The Do’s and Don’ts of Collector Editions
Everybody loves a good collector’s edition. We have rooms full of them, and banks empty because of them. It’s something that we love to brag about. We place our most prized pieces on a mantle and bask in their glory. But what is it that we love so much about them or why we cherish some over others? Well it might be hard to pinpoint but that doesn’t stop me trying to find out.
For me, some of the best collector’s editions come with something that lasts. A steelbook case coupled with a few codes normally suffices as a limited edition but the more than exemplary editions go that little bit further. They come with a statue or some form of model. My favourite happens to be the Arkham City limited edition although it is a very bitter-sweet relationship I share with it. The Arkham City collectors edition can be considered the cream of the crop when you consider it came with not only a Kotobukiya statue of the Batman himself, but also many other extras that came with like a Gotham Knight animated movie, a soundtrack, artbook and some DLC. All of these, when priced well, make for the perfect collectors edition.
Then again there was something that irked me about Batman Arkham City that I just couldn’t quite get over, as small as it may be. What I am talking about is the lack of the Robin DLC in the collector’s edition. Now Batman isn’t the only culprit here. Tekken Tag Tournament 2, Dead or Alive 5 and a few other games all did something very similar. I don’t know about you but I buy the limited edition games for the feeling of involvement and dedication to the game that comes with purchasing them. I like to feel that I have paid that little extra to get all the goodies, it’s not like I am paying extra for the sheer hell of it. Now when something like this happens I can’t help but feel a little sour. Why would I not be rewarded for my conviction to the series. After all, these codes/DLC are all readily available for those who bought the standard game. So why do I not get them? I did happen to pay more than them and potentially ordered it further in advance to prevent any disappointment.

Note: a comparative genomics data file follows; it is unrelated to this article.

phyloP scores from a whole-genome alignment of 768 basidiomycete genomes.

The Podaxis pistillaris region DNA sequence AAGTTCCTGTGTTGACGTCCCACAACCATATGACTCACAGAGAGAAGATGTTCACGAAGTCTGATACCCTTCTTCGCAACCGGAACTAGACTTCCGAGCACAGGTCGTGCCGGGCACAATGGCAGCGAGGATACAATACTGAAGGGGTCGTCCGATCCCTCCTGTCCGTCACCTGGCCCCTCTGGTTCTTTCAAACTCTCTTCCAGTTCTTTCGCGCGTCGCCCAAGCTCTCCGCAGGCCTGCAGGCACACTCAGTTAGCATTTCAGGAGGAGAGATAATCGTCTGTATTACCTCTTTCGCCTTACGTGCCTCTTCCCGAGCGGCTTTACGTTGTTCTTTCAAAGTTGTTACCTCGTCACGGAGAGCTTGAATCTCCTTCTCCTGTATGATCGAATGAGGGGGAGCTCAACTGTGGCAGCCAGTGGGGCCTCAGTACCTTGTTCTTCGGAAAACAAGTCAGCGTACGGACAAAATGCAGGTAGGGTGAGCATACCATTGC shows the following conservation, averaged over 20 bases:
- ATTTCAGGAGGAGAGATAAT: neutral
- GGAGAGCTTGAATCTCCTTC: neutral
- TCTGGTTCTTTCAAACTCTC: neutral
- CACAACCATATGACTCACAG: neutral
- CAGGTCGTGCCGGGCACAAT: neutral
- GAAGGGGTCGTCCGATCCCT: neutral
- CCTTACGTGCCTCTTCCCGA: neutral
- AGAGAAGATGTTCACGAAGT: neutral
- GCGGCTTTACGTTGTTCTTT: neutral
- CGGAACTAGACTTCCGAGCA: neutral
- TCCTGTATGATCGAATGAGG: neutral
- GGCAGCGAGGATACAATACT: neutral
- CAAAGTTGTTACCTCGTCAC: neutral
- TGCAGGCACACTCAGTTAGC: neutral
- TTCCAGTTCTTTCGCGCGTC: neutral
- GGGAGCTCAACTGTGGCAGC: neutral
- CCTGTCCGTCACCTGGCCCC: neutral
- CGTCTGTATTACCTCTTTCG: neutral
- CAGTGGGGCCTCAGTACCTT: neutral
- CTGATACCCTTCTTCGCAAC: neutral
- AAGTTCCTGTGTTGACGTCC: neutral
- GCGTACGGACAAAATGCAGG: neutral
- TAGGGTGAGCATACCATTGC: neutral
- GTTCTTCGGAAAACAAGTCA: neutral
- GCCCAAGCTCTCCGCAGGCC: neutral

Another brilliant way to keep a collector begging for more is to give them the feeling of exclusivity. Something as simple as a piece of paper or a number on a box just adds that little bit more. To know that there was a finite amount of people who received the same box of goodies you did just seems to resonate in the “must have” part of that crazed, hoarding section of your brain. The most recent collector’s edition I can think of that did this was the Borderlands 2 Loot Chest. Sure, the little slip that told me which number I had was nowhere near as cool as the loot chest itself or the bobble head, but it was just that little reminder that solidified the fact that it was mines and I was part of the club.
Another great thing about the Borderlands 2 Loot Chest is that it was unique. Sure, it’s easy to do some vidocs and put them on a disc, fire up a printer and get a few thousand posters made or get some figures made, but it takes a real genius to not only make it all relevant but make it unique as well. Something we’ve never seen before.
The first “must have” unique collector’s edition and by far my favourite was the Halo 3 limited edition helmet. For me it is the epitome of all the collector’s editions, but that might be because I was never able to get one. I guess what I’m trying to say is if there is something unique and original about it (hell maybe it has a use beyond looking pretty) there will be an unprecedented desire for that edition. Definitely a key point when considering how to make the perfect package.